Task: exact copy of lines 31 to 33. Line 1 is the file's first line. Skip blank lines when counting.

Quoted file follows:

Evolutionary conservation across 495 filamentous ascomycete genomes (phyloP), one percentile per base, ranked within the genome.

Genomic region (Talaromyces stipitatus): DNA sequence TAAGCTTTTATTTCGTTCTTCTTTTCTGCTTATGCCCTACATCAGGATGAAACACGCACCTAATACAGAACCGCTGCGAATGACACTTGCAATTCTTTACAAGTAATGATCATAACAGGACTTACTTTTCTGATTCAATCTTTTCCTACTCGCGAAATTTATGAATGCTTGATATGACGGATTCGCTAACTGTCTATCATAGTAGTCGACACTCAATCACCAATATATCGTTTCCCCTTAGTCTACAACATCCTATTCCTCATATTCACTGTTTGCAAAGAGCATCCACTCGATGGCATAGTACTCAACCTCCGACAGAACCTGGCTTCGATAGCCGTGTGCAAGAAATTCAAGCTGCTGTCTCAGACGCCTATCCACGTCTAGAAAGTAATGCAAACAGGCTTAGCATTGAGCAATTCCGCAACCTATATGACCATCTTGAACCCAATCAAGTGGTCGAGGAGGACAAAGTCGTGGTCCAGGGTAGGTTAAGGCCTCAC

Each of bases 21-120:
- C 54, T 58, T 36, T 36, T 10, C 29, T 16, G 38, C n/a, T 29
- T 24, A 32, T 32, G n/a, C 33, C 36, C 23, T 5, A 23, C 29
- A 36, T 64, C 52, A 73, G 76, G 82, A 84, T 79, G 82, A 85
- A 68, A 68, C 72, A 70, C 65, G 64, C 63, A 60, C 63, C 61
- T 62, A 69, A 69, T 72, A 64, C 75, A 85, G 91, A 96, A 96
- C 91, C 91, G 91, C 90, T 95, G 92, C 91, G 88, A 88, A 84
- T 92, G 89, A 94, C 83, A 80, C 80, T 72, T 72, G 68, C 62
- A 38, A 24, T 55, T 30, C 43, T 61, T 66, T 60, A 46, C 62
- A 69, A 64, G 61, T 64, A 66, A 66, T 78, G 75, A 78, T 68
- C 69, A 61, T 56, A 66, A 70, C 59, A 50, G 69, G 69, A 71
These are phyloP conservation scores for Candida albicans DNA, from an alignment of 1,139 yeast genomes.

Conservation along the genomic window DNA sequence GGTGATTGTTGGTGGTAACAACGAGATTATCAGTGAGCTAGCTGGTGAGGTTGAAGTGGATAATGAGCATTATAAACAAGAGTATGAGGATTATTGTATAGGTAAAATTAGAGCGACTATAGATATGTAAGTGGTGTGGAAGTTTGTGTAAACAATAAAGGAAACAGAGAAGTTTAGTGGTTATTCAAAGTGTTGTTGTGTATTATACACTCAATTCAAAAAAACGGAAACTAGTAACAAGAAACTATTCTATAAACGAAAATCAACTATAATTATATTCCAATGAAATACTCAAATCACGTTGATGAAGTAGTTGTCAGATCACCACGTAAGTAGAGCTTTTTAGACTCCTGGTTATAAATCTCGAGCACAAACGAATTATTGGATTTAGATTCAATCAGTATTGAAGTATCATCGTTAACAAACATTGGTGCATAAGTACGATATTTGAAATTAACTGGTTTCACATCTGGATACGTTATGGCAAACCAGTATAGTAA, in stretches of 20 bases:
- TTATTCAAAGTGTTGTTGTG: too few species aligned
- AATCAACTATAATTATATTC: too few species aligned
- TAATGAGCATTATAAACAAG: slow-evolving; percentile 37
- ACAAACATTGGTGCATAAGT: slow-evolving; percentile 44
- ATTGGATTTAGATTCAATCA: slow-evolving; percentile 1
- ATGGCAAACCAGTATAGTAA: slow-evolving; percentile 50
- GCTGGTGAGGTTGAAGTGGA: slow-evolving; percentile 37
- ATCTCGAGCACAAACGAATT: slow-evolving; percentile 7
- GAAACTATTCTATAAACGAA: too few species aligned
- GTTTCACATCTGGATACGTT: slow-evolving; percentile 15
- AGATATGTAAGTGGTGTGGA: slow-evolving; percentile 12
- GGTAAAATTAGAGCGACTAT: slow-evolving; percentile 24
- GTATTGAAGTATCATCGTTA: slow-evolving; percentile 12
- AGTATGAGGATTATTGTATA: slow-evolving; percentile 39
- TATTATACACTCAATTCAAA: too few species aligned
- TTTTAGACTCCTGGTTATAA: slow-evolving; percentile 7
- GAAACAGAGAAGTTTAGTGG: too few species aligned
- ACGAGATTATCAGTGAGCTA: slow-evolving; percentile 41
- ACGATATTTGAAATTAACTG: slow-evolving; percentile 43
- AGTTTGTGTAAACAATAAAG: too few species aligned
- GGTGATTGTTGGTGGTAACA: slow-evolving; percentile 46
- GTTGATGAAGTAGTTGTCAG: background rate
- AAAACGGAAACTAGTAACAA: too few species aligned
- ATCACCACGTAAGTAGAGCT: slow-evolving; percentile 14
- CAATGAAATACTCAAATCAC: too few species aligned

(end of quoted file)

- TTTTAGACTCCTGGTTATAA: slow-evolving; percentile 7
- GAAACAGAGAAGTTTAGTGG: too few species aligned
- ACGAGATTATCAGTGAGCTA: slow-evolving; percentile 41